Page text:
In Key FOIA Case Judge Grants Agency Broad Discretion in Leaking Info to Select Journalists, News Organizations
Washington – The CIA can selectively divulge classified information to selected reporters in emails yet withhold that information from other journalists or members of the public when they seek the same information under the Freedom of Information Act, a federal judge in New York has ruled.
The decision appeared in the court record on Friday but became more widely disseminated Monday.
The ruling comes amid vigorous national debate over leaks to the media and the use of anonymous sources in covering national security news, including an ongoing FBI investigation into Russian attempts to influence the 2016 presidential election.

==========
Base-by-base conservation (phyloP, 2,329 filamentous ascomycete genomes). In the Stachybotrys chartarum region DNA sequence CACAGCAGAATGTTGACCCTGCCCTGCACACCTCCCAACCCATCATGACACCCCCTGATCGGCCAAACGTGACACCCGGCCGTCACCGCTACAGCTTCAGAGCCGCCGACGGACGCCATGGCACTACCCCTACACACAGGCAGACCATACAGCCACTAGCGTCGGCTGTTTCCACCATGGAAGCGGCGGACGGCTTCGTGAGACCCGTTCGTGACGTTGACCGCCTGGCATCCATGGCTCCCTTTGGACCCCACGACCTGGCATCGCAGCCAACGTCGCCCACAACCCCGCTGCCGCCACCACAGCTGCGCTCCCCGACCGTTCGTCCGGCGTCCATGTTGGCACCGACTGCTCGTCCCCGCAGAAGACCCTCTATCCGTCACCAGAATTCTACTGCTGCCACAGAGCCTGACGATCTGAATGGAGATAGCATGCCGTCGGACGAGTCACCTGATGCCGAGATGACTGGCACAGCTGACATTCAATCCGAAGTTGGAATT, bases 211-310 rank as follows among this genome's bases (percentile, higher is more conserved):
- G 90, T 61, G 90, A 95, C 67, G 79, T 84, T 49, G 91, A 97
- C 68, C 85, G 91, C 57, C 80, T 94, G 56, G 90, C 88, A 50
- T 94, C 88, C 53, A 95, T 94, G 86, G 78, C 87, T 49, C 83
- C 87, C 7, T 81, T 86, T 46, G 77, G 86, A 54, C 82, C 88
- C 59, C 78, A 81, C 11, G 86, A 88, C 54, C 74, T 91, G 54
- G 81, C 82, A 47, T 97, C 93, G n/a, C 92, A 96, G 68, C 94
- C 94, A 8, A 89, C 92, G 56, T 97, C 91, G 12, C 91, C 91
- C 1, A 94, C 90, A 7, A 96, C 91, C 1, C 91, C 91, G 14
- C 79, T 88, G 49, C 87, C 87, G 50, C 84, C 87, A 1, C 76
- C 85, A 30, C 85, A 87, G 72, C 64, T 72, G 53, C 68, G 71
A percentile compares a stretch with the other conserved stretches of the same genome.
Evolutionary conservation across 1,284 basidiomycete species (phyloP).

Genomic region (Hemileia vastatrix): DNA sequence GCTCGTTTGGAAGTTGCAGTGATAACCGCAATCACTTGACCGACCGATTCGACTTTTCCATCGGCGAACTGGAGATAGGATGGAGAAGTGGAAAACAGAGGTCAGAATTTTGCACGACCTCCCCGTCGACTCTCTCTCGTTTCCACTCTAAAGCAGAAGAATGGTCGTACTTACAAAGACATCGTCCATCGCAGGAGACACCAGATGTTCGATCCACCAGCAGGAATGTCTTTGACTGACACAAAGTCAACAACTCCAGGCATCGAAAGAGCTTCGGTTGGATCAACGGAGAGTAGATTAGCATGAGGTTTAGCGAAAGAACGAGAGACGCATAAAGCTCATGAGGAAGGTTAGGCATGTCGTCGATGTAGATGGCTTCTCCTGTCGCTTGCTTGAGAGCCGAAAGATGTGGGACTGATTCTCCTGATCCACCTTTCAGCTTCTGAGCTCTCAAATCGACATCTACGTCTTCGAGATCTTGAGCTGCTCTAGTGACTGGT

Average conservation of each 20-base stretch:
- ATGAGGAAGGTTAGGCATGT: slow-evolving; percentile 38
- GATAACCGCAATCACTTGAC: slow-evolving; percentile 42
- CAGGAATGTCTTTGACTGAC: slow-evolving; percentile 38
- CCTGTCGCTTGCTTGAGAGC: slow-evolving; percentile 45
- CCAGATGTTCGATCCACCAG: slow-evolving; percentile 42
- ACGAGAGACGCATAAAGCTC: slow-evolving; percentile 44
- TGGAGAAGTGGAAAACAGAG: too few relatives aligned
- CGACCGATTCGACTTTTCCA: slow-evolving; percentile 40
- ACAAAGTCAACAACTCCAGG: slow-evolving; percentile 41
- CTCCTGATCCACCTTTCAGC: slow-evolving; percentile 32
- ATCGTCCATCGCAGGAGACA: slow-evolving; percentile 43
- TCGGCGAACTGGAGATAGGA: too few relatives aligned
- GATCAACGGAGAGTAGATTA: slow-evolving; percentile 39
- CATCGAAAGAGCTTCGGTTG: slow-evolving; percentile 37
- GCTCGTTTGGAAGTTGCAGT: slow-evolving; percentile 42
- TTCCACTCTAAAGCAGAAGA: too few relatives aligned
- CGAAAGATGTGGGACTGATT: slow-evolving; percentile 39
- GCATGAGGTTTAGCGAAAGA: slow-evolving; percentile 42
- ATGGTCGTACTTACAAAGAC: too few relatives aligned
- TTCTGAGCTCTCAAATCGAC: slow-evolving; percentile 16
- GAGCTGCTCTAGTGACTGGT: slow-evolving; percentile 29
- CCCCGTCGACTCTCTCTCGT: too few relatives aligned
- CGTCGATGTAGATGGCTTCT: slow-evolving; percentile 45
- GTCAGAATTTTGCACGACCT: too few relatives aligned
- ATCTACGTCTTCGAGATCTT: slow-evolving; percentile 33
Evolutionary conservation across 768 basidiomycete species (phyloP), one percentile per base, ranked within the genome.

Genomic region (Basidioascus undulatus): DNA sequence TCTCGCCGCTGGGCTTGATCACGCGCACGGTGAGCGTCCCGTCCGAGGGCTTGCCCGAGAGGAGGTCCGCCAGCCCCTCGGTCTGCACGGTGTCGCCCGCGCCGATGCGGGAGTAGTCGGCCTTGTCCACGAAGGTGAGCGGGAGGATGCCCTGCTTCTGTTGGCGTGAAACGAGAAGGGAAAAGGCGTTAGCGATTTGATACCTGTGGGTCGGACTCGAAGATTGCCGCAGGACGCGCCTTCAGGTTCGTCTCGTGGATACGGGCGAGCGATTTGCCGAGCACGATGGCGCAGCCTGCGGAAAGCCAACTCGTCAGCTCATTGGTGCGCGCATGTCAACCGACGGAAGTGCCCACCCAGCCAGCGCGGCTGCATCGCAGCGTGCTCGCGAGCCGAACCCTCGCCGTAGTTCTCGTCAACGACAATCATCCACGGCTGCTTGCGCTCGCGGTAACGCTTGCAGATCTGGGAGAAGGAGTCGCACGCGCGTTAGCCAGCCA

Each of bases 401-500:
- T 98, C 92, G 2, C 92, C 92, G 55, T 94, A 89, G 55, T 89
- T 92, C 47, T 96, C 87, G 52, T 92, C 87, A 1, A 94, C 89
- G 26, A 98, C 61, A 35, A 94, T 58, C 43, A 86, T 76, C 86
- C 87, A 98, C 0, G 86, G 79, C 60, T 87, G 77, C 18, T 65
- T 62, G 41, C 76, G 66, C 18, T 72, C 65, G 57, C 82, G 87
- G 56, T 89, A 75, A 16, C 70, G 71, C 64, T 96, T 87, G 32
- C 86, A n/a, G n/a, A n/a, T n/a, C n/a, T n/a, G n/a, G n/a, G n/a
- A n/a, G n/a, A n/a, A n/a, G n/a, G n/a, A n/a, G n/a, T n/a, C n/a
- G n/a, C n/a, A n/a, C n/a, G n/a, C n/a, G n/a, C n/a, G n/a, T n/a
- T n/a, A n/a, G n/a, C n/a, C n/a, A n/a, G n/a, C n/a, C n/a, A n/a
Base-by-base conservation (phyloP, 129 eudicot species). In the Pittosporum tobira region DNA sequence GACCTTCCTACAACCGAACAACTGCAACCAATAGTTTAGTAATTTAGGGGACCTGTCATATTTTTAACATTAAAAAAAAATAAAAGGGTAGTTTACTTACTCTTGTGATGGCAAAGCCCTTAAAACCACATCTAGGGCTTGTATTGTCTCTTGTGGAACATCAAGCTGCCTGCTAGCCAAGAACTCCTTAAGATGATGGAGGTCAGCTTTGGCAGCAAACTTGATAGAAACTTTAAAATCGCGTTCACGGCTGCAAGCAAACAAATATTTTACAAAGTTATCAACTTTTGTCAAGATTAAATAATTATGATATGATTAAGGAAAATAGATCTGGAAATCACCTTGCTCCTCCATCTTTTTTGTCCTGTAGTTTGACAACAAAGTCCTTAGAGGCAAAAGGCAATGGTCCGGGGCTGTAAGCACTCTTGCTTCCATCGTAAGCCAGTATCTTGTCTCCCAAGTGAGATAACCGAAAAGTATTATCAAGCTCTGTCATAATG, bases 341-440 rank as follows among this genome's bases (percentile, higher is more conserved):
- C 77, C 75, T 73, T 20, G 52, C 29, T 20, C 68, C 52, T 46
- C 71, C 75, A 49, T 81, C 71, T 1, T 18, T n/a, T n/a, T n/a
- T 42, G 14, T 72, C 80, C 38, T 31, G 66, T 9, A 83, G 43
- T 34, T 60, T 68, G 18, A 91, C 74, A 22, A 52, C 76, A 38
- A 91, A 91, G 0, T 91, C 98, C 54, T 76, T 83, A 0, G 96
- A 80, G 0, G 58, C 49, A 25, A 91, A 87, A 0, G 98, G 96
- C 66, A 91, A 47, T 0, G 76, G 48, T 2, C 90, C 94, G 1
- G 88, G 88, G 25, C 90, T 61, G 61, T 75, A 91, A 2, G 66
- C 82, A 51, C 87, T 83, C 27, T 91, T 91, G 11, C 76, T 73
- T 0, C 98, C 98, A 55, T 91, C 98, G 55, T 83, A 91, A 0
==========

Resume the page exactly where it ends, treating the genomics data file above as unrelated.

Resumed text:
Judge Colleen McMahon of the Southern District of New York ruled that the CIA does not have to release parts of five emails senior CIA officials sent to journalists from the Wall Street Journal, the New York Times and The Washington Post in 2012. At the time, the CIA was facing pressure over links it may have had to a Pakistani doctor who helped American forces hunt down Osama bin Laden.
“The Director of Central Intelligence is free to disclose classified information about CIA sources and methods selectively, if he concludes that it is necessary to do so in order to protect those intelligence sources and methods, and no court can second guess his decision,” McMahon ruled.